In case of IT skills, you need to reveal what applications or software packages you are familiar with and how good you are at each of them.
Also, if you have any certificates, such as First Aid training, list them here.
Then, if you once attended any seminars, workshops, or conferences that are somehow relevant to the job you are applying for, include them here. Don’t forget to write the conference names, dates, places and also organizers.
See example below:
English – Proficient
Chinese – Proficient
Microsoft Visual Basic – Proficient
Microsoft Office Package – Proficient
Adobe Photoshop – Proficient
Last but not least, you can write down people who can refer you to your new potential employers.
Make sure that you consult your referees to be allowed to list them.Mention more than one referee with one being from your most recent organization.
However, if you run out of spaces in your CV, you can simply write “References available on request” instead.
Also read>>>5 Key Things Employers Want to See in Your CV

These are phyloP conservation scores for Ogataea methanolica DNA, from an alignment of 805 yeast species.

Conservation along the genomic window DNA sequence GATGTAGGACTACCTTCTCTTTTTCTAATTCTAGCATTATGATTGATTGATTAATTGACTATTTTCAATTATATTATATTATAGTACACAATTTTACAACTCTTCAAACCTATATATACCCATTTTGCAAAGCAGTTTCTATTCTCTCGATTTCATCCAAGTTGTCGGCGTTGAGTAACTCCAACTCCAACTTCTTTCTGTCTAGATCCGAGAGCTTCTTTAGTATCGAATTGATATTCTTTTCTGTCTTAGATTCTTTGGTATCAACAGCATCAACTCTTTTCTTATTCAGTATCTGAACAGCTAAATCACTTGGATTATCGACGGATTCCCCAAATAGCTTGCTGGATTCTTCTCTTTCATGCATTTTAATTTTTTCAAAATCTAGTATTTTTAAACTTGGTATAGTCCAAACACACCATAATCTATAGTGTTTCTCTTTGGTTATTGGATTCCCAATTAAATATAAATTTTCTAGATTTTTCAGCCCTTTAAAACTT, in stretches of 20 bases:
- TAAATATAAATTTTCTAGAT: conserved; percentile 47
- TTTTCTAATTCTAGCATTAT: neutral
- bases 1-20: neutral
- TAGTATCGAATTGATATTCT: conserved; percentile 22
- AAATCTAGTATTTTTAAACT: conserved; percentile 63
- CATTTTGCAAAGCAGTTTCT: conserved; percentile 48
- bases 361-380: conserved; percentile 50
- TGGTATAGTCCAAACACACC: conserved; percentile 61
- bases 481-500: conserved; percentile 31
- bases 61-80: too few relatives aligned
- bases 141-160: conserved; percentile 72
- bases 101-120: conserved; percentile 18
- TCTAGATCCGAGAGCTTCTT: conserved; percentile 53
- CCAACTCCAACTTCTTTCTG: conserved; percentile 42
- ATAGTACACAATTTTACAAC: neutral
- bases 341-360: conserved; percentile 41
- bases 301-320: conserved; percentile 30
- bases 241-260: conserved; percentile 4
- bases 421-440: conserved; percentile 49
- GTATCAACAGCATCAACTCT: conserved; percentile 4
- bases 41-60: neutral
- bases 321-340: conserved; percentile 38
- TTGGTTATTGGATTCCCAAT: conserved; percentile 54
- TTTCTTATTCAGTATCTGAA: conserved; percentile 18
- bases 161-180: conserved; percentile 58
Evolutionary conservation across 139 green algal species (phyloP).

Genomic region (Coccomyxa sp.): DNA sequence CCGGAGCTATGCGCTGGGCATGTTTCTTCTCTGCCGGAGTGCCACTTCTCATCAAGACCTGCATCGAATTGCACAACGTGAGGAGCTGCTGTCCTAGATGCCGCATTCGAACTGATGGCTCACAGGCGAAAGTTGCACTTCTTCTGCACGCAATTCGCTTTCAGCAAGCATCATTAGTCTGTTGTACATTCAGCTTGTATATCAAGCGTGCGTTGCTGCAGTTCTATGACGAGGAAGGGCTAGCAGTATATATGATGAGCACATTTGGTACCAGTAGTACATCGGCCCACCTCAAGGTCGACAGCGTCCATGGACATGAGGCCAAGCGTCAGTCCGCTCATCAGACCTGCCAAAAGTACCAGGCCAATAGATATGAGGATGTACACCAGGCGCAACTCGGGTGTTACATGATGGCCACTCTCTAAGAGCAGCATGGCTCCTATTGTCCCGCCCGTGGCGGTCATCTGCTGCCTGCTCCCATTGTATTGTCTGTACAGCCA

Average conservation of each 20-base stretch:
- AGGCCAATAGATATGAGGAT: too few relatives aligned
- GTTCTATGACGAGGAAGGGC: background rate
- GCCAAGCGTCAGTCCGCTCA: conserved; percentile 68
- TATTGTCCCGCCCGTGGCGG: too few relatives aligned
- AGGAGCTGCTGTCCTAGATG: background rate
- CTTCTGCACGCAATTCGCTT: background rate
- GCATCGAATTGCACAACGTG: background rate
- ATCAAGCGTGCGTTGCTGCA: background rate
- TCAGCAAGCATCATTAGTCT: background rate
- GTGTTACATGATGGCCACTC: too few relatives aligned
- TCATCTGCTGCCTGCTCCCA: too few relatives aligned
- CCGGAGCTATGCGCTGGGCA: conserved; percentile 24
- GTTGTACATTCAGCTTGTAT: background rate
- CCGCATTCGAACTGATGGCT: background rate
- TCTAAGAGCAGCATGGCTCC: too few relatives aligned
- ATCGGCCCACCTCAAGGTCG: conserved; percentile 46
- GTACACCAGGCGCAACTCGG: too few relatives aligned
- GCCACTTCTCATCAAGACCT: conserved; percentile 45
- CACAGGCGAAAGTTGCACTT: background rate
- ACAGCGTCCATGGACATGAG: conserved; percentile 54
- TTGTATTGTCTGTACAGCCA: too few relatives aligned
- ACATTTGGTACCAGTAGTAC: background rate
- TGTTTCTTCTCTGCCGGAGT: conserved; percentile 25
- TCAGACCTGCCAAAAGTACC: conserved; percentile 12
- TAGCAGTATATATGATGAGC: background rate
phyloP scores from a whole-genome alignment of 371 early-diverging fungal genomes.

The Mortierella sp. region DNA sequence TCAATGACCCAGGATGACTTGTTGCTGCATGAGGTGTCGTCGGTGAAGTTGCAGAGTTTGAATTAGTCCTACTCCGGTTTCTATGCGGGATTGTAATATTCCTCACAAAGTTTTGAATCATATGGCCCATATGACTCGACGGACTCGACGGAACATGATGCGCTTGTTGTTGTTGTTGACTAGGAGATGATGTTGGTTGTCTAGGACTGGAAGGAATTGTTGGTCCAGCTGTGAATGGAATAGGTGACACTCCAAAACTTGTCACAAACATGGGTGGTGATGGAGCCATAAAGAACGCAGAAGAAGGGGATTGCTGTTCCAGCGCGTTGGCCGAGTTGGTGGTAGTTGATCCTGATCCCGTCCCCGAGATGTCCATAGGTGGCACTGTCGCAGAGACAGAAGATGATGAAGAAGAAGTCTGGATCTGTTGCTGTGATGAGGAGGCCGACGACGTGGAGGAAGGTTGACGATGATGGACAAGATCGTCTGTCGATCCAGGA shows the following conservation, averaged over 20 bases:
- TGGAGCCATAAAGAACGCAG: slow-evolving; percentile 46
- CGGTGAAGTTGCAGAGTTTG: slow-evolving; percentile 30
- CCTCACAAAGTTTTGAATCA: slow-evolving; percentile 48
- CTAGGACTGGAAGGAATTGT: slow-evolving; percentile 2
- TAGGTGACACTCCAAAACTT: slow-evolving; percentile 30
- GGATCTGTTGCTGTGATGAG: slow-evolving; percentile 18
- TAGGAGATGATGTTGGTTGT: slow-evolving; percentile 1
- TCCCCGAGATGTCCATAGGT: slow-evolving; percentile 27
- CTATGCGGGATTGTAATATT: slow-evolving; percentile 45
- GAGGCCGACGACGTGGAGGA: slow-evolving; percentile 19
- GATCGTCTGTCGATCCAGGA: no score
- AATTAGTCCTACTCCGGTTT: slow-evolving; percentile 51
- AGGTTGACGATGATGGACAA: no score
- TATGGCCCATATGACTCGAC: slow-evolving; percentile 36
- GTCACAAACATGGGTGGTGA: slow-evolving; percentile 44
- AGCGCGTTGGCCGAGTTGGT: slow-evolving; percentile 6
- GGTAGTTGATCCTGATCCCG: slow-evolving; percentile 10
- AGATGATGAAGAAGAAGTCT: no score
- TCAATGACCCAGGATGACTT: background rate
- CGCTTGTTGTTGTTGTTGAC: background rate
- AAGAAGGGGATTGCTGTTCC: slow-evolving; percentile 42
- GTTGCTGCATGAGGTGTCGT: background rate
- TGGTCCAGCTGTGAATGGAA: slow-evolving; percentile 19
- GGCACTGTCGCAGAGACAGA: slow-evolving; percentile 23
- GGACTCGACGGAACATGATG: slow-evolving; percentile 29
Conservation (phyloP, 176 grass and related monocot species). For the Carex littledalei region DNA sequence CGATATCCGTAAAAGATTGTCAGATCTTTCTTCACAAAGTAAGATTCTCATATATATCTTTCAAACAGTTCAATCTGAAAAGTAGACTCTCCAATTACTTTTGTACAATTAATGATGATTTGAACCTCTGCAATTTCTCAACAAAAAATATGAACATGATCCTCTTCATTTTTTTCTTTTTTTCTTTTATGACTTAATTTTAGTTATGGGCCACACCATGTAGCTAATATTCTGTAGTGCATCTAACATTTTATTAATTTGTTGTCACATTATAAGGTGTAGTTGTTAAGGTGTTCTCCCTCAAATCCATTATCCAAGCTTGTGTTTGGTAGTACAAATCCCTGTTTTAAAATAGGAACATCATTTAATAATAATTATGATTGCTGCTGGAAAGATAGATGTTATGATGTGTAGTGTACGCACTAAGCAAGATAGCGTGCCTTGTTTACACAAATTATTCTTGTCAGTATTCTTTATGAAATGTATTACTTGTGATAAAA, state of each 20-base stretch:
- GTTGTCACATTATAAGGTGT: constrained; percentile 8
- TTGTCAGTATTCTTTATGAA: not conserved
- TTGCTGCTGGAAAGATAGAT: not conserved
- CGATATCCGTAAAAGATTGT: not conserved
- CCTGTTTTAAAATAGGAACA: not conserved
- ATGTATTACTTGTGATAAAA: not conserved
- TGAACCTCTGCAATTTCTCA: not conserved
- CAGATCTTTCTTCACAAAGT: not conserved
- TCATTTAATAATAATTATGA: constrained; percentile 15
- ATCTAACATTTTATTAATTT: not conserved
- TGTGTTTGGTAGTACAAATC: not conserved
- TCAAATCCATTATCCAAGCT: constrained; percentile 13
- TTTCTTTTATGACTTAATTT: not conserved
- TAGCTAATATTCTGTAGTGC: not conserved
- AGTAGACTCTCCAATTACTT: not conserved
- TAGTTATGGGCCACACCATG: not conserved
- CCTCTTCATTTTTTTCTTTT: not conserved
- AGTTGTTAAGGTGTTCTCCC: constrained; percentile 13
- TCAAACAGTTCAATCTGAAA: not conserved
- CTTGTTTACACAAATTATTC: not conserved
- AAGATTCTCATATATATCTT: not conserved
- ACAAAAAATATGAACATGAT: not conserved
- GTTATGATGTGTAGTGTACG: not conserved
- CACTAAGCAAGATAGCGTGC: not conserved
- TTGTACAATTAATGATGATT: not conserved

Other useful CV Tips
Besides the tips above, you could also consider the following to add a punch to your CV
Minimize your details to not more than 2 pages since employers do not usually have the time to go through them all.
Secondly, always use a good quality piece of paper to type your CV on.
Keep in your mind as well that prefacing your CV with a somehow descriptive statement of yourself is not really a good idea.
Another tip is to use page numbers on your CV. This might seem to be minor details but they might impress your potential employers.
Now that you know how to write and arrange a good CV or resume, you can start submitting your CV to companies and see what chances await you.
All the best in your job hunting.